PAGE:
James McDaniel had a wonderful character in Arthur Fancy and he had all the problems and frustrations of being a black man who rises in the NYPD. I remember once in an episode he was asked why he didn't get rid of a bigot like Sipowicz. To which he replied if I got rid of him it isn't like I'm going to get as his replacement some candidate for the brotherhood award. Probably I'll get another white cop with the same attitudes, but who isn't half as good on the job.
We got to know all these people and what baggage they might have brought to each case they were assigned to. Probably NYPD Blue could have kept going, but Steven Bochco decided to end it while still on high. And he did in fact give it an ending of sorts unlike Hill Street Blues. It was an ironic ending in fact for Sipowicz. But you'll have to see the final episode in fact you'll have to see the entire series which you can catch on cable television to appreciate why.
But the elements are there for a TV movie or six. I've got a good feeling that people would want to see them. We may not have seen the last of the detective squad of the 15th precinct from NYPD Blue.
Consider that in the first 50 years of ABC television, NYPD Blue was on for 12 of them. Was it better, more edgy the first couple of seasons? Yes. Was it at the end? Not so much. Yet, it was still appointment television. It was ground-breaking, and if you missed it from Day One, sure you can buy the DVD's as they come out, but it was so different than anything on TV then, and it changed what we expect out of television dramas.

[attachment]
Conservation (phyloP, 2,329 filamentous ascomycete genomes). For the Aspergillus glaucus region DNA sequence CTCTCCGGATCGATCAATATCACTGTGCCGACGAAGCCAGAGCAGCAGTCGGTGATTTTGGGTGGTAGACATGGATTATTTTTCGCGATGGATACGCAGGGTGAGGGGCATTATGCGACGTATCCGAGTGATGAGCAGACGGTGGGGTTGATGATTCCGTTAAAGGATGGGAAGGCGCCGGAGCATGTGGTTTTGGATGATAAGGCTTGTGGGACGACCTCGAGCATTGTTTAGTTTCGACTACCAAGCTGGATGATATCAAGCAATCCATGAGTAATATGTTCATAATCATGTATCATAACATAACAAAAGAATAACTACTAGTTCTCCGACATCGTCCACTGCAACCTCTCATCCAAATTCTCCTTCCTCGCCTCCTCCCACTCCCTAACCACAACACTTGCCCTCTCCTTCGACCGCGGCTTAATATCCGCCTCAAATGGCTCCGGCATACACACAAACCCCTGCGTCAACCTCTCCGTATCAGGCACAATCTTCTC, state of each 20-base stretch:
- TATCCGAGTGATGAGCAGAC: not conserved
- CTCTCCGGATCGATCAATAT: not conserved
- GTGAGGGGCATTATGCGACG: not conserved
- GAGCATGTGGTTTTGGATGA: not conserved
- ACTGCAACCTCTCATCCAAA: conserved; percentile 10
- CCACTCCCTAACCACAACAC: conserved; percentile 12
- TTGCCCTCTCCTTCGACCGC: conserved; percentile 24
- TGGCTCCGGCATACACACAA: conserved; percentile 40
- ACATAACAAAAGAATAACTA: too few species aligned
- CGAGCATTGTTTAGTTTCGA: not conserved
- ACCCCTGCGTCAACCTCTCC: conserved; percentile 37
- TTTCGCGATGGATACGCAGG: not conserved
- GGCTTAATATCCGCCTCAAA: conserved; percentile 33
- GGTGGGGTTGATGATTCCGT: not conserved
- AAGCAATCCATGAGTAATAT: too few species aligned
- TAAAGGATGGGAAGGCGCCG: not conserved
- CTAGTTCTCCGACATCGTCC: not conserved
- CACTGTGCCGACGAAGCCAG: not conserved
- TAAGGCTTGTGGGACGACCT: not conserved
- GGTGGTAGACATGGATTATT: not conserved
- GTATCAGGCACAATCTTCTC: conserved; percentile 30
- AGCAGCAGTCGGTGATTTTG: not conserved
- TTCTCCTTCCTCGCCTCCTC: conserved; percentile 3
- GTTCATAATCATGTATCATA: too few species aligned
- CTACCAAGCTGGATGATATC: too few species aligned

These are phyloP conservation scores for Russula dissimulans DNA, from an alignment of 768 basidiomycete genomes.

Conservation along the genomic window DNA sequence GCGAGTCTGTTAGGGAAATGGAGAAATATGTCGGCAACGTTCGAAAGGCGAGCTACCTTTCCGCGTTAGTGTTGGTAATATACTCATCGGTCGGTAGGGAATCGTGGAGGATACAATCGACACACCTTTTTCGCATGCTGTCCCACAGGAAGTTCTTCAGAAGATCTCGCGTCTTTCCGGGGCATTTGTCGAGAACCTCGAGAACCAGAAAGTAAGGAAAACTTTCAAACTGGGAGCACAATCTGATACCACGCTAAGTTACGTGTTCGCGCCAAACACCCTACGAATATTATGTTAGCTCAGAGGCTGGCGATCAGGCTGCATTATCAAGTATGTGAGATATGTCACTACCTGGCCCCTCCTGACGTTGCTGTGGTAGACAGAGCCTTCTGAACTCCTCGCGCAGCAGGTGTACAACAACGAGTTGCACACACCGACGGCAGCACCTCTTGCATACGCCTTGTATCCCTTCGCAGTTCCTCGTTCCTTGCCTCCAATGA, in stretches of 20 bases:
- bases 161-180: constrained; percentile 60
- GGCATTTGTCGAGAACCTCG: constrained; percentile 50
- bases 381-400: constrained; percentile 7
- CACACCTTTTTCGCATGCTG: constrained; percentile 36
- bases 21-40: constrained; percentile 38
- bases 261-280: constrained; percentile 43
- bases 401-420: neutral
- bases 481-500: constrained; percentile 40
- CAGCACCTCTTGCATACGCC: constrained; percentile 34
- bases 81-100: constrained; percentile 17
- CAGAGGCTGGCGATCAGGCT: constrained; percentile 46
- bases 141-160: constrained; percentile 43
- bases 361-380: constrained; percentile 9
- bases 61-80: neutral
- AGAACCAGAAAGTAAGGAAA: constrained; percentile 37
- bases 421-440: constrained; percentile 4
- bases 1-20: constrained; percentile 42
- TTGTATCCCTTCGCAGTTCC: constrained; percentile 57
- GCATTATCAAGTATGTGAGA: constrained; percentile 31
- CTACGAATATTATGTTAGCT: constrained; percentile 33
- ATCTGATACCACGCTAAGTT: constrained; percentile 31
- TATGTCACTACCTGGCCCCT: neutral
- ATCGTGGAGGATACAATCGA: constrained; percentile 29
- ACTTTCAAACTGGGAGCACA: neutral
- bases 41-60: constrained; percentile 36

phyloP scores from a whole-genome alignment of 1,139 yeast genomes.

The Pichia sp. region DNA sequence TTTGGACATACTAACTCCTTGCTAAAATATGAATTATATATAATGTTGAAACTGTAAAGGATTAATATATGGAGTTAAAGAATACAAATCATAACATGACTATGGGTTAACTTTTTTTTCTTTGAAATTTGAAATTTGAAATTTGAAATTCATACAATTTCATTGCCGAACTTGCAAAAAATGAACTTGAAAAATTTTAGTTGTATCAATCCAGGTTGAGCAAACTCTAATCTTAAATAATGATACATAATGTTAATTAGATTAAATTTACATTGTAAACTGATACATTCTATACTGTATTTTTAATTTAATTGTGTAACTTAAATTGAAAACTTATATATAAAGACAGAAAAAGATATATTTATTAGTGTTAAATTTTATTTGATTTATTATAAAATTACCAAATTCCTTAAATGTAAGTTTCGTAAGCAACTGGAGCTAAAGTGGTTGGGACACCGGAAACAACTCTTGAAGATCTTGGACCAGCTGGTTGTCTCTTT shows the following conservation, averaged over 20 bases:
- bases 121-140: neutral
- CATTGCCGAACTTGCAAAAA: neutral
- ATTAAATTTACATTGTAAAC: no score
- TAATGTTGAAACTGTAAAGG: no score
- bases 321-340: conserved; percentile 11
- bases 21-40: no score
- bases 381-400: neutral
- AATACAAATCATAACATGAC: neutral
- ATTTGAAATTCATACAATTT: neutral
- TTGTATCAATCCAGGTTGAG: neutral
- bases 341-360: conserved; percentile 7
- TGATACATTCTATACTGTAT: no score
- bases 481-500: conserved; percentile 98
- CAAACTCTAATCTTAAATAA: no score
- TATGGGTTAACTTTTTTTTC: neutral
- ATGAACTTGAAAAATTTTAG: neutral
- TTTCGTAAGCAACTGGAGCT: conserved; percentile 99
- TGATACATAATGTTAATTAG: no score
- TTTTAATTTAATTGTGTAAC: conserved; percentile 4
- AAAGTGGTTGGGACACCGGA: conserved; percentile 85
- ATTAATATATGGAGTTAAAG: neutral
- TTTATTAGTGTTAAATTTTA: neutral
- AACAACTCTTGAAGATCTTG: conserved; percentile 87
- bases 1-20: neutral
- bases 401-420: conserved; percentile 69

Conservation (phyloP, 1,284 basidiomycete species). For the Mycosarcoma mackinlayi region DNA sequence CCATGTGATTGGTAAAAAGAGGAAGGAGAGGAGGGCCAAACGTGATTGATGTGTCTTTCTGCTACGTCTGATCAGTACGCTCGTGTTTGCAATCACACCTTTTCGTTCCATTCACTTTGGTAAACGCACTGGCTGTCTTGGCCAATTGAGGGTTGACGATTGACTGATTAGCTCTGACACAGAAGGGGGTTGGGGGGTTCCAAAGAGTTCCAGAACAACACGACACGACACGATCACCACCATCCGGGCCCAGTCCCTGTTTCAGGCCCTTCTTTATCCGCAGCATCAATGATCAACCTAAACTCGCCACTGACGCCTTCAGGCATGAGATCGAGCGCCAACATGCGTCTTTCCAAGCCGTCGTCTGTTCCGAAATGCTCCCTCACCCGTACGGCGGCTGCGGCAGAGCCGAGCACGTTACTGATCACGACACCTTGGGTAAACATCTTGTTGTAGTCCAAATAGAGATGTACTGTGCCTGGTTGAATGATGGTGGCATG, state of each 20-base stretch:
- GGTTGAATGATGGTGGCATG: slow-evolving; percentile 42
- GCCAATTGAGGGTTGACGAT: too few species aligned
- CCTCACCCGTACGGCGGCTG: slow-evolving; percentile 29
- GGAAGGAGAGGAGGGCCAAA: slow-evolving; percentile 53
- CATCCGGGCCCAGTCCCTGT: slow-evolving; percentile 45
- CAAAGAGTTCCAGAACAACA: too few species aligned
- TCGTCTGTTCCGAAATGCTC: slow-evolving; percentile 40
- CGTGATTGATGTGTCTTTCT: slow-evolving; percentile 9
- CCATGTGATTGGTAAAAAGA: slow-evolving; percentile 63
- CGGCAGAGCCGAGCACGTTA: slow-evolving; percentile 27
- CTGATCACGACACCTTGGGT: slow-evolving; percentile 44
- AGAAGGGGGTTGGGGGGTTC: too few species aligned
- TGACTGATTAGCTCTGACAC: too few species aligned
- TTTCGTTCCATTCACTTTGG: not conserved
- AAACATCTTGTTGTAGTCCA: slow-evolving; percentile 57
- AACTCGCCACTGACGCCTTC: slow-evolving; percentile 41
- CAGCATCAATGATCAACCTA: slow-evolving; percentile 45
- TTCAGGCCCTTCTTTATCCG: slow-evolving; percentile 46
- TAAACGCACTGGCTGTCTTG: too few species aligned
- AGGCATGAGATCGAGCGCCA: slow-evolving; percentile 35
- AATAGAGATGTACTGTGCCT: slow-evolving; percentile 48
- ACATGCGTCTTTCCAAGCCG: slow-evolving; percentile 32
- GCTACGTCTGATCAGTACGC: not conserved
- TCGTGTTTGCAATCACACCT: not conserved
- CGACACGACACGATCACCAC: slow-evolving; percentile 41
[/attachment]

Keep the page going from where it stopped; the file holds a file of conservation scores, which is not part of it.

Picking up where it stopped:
The character of Andy Sipowicz, played by 4 time Emmy winner Dennis Franz, was the most realistic character ever created on television, faults and all. He was a modern-day everyman, and that was why we rooted for him, even when he was in one of those moods. It was why we continued to watch right up until it's triumphant end.
It came along when the one-hour drama on network television was all but dead; it re-defined the look of prime time drama with language and wardrobe (or lack their of), as well as how it was filmed; and when you speak with anyone that is or ever has served in law enforcement in this country, they'll tell you it was the best show at capturing "The Job" from a realism and accuracy standpoint.
I had never seen NYPD Blue until the ninth season. Then I went back and watched all the reruns, starting from the first season. I have been hooked ever since. I taped all the the episodes and watched them every evening. Now I'm going back through the first season! As the stories unfolded, I found myself getting caught up in the stories and the lives of the characters. At the end of a hard day's work, I can always count on Andy Sipowicz to say something to make me laugh. What a great character! He runs the gamut of emotions and I find myself going there with him.I alternate between loving the guy and hating him! As an African-American, I sometimes rankle at his racist remarks. But I sometimes find myself agreeing with him when he makes remarks about other minorities, which has made me realize that I must be a racist too. I admire Andy because he is honest enough to voice his opinions and own up to his shortcomings. I have enjoyed each of Andy's partners. I feel that each one has brought something different to the show. But Jimmy Smits was my favorite and I was devastated when his character dies. But my favorite characters on the show are Greg Medavoy and John Irving, both underrated and underused on the show. One of my favorite episodes is "Israel", where a homeless deaf mute man was accused of killing a little boy. Andy was trying to find clues to the killing in the deaf man's Bible, but became so frustrated that he threw the Bible across the room. Later while trying to comfort the boy's mother, Andy picked the Bible up from the floor and started to read aloud from it. As he read over the hustle and bustle of the squadroom, a peace started to fall over all under the sound of his voice, himself included. It was a great moment,from a great scene from a great show.